Acid reflux, also called gastro-esophageal reflux disease (GERD), is a condition where the stomach contents (food or liquid) rise up from the stomach into the oesophagus, a tube that carries food from the mouth to the stomach.
Normally the stomach contents do not enter the oesophagus due to constricted LES. But in patients with acid reflux stomach content travels back into the oesophagus because of a weak or relaxed lower esophageal sphincter (LES). Lower esophageal sphincter is a ring of muscle fibers that surrounds the lower-most end of the esophagus where it joins the stomach. LES acts like a valve between the esophagus and stomach preventing food from moving backward into the esophagus.
Heartburn is usually the main symptom; a burning-type pain in the lower part of the mid-chest, behind the breast bone. Other symptoms such as a bitter or sour taste in the mouth, trouble in swallowing, nausea, dry cough or wheezing, regurgitation of food (bringing food back up into the mouth), hoarseness or change in voice, and chest pain may be experienced.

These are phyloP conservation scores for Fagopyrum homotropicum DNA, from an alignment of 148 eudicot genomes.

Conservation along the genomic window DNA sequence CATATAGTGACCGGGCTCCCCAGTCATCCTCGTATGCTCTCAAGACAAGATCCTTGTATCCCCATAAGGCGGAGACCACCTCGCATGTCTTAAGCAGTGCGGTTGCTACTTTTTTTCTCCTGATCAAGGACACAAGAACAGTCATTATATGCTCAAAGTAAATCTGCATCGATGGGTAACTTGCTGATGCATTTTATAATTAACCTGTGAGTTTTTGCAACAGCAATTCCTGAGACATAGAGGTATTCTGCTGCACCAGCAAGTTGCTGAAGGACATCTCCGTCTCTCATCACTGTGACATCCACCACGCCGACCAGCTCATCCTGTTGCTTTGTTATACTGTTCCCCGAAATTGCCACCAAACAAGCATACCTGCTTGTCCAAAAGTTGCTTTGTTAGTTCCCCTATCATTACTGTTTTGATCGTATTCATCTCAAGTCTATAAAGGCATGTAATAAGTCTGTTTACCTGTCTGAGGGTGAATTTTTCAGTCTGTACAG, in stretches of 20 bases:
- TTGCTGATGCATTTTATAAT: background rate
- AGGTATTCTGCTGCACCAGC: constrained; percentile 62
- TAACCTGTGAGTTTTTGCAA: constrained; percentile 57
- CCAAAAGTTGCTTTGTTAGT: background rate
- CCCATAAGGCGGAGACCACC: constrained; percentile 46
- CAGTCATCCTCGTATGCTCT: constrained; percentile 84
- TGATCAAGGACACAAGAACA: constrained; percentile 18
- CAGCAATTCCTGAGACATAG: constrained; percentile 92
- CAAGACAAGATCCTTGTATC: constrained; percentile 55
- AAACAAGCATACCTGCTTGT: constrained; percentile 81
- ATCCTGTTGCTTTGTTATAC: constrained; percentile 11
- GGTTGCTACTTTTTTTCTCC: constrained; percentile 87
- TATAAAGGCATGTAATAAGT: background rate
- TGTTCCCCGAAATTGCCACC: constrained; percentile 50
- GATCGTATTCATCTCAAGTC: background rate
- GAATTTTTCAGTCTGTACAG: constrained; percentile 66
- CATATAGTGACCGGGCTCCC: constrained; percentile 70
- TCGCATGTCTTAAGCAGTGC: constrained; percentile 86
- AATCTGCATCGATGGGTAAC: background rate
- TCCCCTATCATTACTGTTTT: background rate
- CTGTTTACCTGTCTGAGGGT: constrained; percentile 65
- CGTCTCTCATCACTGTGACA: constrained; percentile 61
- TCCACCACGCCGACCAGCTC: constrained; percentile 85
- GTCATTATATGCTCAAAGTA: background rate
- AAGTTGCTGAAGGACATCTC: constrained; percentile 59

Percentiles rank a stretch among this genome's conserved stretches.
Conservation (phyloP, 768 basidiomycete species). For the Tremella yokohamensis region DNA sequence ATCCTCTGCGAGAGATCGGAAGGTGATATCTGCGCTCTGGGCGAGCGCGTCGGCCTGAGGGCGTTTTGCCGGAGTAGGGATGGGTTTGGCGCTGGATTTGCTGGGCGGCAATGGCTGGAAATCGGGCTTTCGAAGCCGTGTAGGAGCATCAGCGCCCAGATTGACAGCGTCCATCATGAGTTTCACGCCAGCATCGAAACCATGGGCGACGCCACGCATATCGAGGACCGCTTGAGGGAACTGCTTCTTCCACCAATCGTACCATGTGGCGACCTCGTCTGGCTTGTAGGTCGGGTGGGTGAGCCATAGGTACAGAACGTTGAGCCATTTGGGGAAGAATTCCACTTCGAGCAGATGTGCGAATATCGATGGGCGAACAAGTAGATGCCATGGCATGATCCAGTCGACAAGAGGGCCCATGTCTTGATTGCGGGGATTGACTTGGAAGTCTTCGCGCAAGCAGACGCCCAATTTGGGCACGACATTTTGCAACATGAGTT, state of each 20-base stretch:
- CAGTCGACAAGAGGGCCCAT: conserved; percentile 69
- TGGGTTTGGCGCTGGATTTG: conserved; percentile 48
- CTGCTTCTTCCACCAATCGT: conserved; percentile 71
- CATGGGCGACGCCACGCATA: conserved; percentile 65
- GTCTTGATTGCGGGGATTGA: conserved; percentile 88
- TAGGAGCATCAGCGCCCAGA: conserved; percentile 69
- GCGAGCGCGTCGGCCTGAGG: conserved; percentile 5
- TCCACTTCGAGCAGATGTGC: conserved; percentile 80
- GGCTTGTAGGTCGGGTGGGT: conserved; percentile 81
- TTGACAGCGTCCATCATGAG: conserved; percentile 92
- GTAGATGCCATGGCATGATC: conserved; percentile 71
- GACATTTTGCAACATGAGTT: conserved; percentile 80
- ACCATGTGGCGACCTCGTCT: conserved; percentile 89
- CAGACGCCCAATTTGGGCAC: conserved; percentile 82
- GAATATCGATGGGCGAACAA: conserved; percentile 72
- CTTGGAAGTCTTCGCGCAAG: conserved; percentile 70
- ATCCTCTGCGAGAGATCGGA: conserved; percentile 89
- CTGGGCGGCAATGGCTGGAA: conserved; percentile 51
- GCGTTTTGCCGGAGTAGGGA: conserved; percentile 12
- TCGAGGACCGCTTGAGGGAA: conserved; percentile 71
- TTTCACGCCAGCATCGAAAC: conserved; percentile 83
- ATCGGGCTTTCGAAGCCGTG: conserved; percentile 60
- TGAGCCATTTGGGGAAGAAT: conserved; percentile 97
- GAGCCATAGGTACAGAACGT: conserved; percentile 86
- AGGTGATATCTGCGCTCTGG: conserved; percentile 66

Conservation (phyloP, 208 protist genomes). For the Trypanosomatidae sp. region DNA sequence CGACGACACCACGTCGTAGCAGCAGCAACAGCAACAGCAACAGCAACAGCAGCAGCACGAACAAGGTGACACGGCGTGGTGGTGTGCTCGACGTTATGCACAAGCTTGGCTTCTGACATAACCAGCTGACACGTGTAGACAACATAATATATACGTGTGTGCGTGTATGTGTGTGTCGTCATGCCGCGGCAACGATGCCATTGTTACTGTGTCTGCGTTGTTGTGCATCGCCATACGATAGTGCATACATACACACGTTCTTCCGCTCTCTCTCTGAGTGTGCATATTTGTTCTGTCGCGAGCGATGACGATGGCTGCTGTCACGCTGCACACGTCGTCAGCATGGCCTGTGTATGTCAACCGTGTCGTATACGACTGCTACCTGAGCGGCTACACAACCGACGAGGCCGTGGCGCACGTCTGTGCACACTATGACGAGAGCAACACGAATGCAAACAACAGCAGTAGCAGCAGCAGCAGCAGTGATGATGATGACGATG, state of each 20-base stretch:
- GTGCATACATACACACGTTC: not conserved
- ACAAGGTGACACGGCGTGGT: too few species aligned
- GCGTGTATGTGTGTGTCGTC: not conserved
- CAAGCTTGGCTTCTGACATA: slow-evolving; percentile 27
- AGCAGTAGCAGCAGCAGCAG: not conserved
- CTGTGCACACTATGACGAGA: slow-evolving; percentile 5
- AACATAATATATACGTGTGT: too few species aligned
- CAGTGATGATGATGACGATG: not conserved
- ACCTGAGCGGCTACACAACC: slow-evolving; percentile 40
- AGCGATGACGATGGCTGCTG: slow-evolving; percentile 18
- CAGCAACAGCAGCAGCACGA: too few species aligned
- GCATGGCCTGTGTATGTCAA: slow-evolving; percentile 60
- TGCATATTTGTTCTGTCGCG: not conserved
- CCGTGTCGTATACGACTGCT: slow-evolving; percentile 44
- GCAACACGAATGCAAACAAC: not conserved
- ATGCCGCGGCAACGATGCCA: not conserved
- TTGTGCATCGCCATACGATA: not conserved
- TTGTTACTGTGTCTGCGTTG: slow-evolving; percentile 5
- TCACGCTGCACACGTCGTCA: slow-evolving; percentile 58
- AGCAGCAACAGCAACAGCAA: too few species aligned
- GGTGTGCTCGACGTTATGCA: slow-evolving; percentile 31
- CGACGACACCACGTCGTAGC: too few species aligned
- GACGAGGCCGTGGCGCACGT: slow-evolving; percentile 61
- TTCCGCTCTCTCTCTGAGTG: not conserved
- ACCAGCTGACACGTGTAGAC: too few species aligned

The exact cause of what weakens or relaxes the LES in GERD is not known, however certain factors including obesity, smoking, pregnancy, and possibly alcohol may contribute to GERD. Common foods that can worsen reflux symptoms include spicy foods, onions, chocolates, caffeine containing drinks, mint flavorings, tomato based foods and citrus fruits. Certain medications can also worsen the reflux.
There are several tests that can be performed to diagnose acid reflux and they include:
Antacids are over-the-counter medicines that provide temporarily relief to heartburn or indigestion by neutralizing acid in the stomach. Other medications such as proton pump inhibitors and H2 antagonists may be prescribed to reduce the production of acid in the stomach.
Surgery may be an option for patients whose symptoms do not go away with the medications.
Chronic GERD left untreated can cause serious complications such as inflammation of the esophagus, esophageal ulcer, narrowing of the esophagus, chronic cough, and reflux of liquid into the lungs (pulmonary aspiration). Some people develop Barrett’s esophagus, in which there is changes in the esophageal lining that can lead to esophageal cancer.
General measures the patient can take to reduce reflux are: